There’s a distinct split in the Rooney debate between the blind faith on the part of former players turned pundits like Paul Ince and Trevor Sinclair, who argue that the best solution to the Rooney problem is to move him to a different position, and those perhaps less concerned with burning bridges who advocate taking him out of the team altogether. Ince considers Rooney to be a better No.10 than Juan Mata, while Sinclair, acknowledging Rooney’s lack of mobility and pace, believes the obvious solution is to play him as a No.4 holding midfielder, an idea that would have made even van Gaal and Hodgson shudder.
Prior to last Saturday, it was virtually unheard of for any former player to acknowledge in public that the best thing for Manchester United was to take Rooney out of the team entirely, but once it happened Neville was able to eloquently rationalise the decision.
“It was inevitable. The pressure has been building around here for the last two to three weeks," Neville said. “In some ways, it’s become a distraction and that’s not good. It’s the right decision to leave him out today...It’s the right thing for Wayne Rooney: he has looked mentally and physically shot in the last two weeks. Have a rest and come back stronger."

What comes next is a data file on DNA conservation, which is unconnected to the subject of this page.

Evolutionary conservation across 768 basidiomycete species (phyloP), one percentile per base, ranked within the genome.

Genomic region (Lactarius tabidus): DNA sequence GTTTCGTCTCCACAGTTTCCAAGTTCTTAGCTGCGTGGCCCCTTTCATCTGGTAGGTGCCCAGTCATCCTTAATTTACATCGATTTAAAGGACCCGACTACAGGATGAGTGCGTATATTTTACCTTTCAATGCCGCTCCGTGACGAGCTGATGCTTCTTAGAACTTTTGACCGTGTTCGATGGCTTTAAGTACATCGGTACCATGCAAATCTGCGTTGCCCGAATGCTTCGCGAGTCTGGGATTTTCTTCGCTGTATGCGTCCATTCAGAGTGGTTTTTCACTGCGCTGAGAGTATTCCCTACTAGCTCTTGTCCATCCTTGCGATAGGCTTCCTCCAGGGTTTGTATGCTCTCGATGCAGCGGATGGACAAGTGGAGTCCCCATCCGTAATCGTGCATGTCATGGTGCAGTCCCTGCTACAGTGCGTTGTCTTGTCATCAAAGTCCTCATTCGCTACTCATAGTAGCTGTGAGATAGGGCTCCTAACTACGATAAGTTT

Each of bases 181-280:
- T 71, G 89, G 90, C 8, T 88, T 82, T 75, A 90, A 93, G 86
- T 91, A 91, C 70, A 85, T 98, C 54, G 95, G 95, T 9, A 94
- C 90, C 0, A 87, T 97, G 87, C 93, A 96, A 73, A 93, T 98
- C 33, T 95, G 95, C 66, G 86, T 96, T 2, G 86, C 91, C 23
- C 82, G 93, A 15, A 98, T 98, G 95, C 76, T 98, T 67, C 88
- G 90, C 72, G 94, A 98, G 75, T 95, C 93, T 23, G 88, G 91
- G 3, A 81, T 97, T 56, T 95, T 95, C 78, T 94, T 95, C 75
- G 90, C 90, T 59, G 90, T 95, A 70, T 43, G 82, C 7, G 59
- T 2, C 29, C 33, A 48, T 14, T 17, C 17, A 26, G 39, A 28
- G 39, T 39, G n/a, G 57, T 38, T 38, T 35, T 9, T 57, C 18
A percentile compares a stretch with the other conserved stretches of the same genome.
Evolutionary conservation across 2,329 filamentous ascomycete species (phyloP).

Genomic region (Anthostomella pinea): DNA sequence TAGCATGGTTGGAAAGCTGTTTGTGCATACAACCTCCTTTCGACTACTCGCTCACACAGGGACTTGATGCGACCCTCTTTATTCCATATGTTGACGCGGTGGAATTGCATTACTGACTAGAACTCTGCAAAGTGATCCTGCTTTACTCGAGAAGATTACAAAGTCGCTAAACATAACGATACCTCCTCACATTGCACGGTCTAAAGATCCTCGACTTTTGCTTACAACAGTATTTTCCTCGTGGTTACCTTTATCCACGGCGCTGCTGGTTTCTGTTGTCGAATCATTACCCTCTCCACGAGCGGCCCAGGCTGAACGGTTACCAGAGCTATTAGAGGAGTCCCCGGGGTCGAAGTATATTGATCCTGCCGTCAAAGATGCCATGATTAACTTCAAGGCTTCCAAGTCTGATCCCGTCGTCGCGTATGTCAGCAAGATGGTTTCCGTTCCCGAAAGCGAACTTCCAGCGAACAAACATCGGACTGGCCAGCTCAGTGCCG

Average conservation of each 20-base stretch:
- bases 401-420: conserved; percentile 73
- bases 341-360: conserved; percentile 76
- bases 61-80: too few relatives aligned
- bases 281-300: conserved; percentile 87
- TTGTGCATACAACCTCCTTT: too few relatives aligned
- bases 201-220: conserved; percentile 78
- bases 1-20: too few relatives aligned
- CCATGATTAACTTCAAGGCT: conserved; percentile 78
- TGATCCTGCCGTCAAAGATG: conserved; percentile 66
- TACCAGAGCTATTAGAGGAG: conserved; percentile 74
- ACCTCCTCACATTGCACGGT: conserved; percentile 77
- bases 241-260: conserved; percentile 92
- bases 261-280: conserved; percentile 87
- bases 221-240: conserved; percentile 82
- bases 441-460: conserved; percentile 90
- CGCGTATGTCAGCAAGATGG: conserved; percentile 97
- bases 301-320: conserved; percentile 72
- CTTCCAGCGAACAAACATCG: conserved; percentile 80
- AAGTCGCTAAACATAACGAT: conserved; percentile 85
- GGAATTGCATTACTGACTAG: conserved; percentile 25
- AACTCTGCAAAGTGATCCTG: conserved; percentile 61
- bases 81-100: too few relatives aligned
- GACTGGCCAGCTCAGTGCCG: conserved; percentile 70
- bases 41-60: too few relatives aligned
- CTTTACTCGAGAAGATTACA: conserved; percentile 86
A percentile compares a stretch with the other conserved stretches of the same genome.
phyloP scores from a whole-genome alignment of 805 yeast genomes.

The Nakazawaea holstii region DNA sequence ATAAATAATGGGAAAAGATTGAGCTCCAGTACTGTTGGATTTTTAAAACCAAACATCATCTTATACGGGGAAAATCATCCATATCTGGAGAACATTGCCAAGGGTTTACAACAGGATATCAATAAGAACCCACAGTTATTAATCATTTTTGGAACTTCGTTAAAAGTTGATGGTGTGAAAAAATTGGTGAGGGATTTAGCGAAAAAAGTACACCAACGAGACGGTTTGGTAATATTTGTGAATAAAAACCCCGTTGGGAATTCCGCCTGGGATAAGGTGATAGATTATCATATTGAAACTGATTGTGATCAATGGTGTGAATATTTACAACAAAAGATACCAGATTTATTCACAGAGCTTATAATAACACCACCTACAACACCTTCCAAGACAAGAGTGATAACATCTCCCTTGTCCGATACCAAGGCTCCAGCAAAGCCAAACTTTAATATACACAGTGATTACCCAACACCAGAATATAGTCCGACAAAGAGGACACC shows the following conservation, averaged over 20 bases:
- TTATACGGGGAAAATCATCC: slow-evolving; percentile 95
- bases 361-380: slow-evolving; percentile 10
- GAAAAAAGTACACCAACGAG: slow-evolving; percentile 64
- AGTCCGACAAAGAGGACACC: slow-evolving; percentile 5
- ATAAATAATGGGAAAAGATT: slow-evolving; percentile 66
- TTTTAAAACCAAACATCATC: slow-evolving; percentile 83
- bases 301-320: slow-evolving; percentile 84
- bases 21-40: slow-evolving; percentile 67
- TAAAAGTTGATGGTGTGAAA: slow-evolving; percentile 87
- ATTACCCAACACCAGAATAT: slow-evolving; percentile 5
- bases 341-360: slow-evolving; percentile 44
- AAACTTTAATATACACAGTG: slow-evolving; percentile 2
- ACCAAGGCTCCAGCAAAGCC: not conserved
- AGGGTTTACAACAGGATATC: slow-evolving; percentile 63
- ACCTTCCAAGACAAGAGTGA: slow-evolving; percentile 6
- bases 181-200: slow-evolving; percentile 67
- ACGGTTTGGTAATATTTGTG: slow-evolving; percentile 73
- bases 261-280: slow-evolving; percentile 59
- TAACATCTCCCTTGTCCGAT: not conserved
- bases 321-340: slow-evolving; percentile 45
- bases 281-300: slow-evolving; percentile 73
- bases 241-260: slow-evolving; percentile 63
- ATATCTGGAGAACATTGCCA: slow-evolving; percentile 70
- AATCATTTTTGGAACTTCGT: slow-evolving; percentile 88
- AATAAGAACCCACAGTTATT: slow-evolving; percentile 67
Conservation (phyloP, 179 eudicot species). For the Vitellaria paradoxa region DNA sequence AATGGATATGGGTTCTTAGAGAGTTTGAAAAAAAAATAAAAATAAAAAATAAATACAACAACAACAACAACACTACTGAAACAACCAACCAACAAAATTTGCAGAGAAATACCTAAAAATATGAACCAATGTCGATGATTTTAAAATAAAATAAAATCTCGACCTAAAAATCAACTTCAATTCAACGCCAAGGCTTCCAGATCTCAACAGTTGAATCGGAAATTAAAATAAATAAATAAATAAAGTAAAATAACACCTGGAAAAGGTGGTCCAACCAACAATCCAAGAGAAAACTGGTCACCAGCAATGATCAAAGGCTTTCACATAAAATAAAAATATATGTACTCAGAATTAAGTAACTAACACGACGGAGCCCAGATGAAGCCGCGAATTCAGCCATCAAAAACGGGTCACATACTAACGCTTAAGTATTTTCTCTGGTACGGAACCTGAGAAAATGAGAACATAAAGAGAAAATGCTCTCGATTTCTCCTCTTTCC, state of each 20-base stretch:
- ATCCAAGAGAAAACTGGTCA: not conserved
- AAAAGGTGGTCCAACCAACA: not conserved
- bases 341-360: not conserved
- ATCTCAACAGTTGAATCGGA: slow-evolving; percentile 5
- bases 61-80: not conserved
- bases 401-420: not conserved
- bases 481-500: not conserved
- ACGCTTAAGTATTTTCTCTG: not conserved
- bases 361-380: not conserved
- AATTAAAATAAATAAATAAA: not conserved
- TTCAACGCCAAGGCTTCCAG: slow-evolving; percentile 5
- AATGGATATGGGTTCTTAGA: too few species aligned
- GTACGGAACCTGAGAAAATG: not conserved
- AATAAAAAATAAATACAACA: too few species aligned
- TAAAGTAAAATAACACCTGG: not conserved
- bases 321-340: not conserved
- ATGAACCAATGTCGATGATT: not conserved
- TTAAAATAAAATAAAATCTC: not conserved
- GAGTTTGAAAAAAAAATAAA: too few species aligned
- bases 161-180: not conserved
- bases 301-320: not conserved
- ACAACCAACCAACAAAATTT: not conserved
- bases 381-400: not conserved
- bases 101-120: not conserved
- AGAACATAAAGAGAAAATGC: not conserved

Rooney was again used a second-half substitute on Thursday night against Ukraine’s Zorya Luhansk, when he ’changed the game’ by assisting Ibrahimovic for the only goal of the match. “Moments after his introduction, the skipper was immediately involved in United’s opener,” United’s official website noted in its match report, “skewing an effort into the path of Ibrahimovic, who couldn’t miss with his header at the far post from close range.”